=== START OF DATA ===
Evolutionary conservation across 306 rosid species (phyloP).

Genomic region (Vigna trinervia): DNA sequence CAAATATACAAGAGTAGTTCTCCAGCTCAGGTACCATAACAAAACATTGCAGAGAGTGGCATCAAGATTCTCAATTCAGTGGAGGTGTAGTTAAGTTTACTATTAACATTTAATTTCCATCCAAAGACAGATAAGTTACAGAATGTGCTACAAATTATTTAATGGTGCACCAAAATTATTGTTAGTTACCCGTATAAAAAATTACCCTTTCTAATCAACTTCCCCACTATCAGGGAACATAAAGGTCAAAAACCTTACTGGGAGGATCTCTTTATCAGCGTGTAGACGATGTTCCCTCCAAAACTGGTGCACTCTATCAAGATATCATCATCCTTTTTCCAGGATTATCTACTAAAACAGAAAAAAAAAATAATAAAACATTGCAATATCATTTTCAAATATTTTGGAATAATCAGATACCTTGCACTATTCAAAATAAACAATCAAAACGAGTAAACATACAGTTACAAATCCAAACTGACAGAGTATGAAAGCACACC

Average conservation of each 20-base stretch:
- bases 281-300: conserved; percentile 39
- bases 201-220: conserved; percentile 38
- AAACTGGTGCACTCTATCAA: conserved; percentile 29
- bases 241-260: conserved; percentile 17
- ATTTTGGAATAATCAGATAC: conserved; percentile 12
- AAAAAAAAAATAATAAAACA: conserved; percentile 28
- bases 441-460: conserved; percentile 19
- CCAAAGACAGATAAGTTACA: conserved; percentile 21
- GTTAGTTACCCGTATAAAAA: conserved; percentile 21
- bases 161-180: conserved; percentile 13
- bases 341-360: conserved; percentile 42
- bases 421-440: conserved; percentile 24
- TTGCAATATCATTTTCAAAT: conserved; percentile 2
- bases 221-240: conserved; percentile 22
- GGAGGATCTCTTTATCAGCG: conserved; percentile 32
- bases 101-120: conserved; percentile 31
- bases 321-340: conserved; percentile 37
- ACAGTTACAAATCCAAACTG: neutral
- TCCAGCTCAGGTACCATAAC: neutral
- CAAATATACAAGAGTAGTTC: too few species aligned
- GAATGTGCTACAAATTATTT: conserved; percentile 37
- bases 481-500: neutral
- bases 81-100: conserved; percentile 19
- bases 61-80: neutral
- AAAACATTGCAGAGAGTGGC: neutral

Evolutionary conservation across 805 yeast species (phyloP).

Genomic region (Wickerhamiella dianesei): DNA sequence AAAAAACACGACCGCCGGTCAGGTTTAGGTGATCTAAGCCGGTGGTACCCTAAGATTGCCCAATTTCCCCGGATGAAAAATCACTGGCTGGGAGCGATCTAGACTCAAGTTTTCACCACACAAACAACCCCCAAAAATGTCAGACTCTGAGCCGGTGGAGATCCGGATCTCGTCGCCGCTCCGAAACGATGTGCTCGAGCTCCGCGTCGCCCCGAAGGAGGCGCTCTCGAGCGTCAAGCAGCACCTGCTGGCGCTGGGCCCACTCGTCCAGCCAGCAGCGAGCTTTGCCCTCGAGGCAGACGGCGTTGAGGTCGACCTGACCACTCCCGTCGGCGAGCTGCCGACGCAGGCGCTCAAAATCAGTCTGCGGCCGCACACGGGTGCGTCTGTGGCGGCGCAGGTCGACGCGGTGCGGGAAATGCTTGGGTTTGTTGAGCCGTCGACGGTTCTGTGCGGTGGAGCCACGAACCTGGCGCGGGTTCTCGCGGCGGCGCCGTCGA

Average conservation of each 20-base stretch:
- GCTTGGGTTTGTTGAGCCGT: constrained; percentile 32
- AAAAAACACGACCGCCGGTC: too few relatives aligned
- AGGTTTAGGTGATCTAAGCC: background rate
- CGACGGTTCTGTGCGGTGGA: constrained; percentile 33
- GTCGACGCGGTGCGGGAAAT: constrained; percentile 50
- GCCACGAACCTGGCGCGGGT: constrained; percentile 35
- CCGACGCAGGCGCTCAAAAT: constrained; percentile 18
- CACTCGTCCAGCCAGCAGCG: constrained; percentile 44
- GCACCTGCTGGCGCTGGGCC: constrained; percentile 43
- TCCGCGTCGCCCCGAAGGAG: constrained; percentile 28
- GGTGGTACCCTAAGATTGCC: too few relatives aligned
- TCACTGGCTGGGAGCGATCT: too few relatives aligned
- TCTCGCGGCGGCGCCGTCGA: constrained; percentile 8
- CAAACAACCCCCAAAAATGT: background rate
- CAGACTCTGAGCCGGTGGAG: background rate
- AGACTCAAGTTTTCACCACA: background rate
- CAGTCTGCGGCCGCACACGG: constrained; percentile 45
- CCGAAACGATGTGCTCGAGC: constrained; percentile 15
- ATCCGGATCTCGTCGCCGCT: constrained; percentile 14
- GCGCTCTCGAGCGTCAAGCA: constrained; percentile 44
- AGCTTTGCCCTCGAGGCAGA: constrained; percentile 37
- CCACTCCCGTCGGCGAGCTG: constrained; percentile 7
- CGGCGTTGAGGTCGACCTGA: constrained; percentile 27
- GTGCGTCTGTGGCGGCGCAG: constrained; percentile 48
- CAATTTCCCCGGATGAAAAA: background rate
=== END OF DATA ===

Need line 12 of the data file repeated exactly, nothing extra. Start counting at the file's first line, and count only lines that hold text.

- GTTAGTTACCCGTATAAAAA: conserved; percentile 21